The Society for Acclimatization, France
Part 4

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The History of Soy Pioneers Around the World, Unpublished Manuscript

by William Shurtleff and Akiko Aoyagi

ęCopyright 2004 Soyfoods Center, Lafayette, California

About Paillieux. The author of this remarkable 117-page article deserves our closer attention, for he was one of France's great soy pioneers. Nicolas-Auguste Paillieux lived from 1812-1898. A moving elegy to him published in the Revue Horticole of 1898 (p. 176. ref??) and another tribute by Bois in 1927 (ref??) described him as a man who was loved and admired by all who knew him as a fine and great man, with an indomitable energy and passion to be of service, active intelligence, genius for research, rectitude of character, and exquisite goodness. His great love was horticulture, stressing research in and popularization of little known or unknown yet promising edible plants. He was prodigiously active. He was said to express himself with remarkable precision and clarity, charming others by the elegance of his speech and the surety of his judgment.

His interest in soy apparently began rather late in his life. In 1876 (at age 64) he began working with Professor D. Bois in Crosne, near Corbeil, where they cultivated more than 250 plants from around the world, including two varieties of soybeans, one from China and one from Japan, neither of which was found to be well adapted to the climate (Bois 1927). In 1879 he and Bois published a small book titled New Winter Legumes. After writing his famous article of 1880, Paillieux expanded it into a book of the same title, which was published in 1881 by Libraire Agricole (26 rue Jacob, Paris). Then in 1884 Paillieux and Bois wrote Le Potager d'un Curieux (A Garden of Curiosities), describing the history, culture, and uses of little known or unknown edible plants. Published originally in the Society's bulletin, it was republished in 1885 in an enlarged version as a book. Pages 575-625 of this large work discussed soybeans. The book was extremely popular, a second edition appearing in 1892 and a third in 1899. The soy section concluded: "Soya is certainly one of the plants whose culture most merits to be encouraged in France and in her colonies." The joy of Paillieux's old age was the popularization of plants such as the soybean, Chinese artichoke, chufa, myoga, and kudzu. He died on 8 February 1898, at age 85.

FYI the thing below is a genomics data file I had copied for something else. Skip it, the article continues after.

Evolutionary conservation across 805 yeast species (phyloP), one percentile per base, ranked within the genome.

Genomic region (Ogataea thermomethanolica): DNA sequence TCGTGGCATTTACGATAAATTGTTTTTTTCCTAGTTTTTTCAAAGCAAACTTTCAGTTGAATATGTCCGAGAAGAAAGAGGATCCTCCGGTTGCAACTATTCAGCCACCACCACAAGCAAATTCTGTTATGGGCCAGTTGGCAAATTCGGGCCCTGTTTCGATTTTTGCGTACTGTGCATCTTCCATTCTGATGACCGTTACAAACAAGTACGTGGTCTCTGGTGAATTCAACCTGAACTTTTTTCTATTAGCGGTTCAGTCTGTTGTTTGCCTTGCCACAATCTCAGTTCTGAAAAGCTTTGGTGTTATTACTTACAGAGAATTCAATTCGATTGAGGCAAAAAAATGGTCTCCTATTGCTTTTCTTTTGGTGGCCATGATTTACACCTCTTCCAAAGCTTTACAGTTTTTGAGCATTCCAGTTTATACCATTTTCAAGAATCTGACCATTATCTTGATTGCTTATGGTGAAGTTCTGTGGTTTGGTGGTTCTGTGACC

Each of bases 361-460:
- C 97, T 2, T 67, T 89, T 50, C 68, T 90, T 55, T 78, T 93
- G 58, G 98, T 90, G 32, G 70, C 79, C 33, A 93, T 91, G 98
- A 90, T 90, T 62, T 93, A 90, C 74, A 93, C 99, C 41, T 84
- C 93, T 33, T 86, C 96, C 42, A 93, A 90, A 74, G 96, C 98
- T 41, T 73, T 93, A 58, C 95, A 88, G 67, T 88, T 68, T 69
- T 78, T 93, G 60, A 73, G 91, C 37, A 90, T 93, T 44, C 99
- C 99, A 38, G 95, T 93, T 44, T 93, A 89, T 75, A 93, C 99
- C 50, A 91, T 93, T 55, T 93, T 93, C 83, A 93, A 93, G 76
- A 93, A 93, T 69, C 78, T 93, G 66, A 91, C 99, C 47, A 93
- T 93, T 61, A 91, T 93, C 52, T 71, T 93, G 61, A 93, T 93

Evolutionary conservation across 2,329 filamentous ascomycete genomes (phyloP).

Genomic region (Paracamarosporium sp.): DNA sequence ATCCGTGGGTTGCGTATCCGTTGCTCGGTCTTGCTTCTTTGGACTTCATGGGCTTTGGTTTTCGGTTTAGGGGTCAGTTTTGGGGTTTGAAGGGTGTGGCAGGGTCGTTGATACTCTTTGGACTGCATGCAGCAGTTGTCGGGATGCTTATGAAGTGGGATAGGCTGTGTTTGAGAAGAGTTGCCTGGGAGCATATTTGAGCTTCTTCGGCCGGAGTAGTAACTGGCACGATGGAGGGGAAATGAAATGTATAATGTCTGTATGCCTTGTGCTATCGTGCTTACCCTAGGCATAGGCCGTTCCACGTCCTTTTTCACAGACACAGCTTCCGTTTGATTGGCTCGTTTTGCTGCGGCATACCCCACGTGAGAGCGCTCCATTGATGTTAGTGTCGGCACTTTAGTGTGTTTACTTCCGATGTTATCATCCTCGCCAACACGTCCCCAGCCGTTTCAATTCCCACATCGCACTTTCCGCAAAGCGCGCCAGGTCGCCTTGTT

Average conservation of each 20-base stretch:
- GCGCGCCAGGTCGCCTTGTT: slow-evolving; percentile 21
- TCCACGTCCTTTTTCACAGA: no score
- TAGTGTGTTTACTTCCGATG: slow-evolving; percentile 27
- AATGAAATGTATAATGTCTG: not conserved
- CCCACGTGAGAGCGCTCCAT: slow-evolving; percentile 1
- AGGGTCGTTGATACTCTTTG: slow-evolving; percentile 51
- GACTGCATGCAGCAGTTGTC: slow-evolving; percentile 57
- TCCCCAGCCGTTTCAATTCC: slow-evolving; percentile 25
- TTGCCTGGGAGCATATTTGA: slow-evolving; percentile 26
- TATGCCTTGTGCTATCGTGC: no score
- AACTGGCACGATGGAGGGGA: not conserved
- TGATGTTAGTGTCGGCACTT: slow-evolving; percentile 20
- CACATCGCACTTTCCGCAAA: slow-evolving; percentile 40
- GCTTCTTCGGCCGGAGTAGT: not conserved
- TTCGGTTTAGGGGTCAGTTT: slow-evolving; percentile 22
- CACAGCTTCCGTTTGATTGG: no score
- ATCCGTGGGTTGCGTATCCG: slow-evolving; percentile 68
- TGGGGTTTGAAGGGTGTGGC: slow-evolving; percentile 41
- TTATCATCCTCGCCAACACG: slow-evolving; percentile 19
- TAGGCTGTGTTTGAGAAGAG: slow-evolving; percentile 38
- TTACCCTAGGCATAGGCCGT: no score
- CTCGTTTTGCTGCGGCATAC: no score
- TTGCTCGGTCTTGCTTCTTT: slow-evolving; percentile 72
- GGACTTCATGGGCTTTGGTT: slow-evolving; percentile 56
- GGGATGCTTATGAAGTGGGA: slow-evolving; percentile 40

Subsequent Work with Soy in France. It is not entirely clear why the decades of effort by the Society for Acclimatization to introduce soybeans showed such meager long-term results. The best analysis for the lack of strong success would seem to be that given by Paillieux at "Le Soja in France," above, and our analysis at the History of Soybeans and Soyfoods in Europe (Chapter 14). Yet these efforts were of much more than passing significance, for they laid the ground for later pioneers such as the Mm. Vilmorin-Andrieux seed company, Li Yu-ying who pioneered soyfoods in Paris in the early 1900s, P. Carles who in 1907 was granted one of Europe's first soymilk patents, P. Mollieux who in 1914 did the first studies on the food value and composition of soy sprouts, L. Rouest who developed soymilk and soybean agriculture during the 1920s and 1930s, and J. Bordas who wrote about soyfoods in 1937 . . . and many others described at the early history of soyfoods in France (Chapter 14).

However the real results of the Society's pioneering efforts may only be appearing in the early 1980s, a full century after the peak of the Society's efforts. French farmers in the south of France are starting to grow soybeans in a big way and a new soyfoods movement is expanding in France, making tofu, miso, and other traditional, natural foods.

No doubt, M. Paillieux and his friends would be overjoyed.

French Countryside

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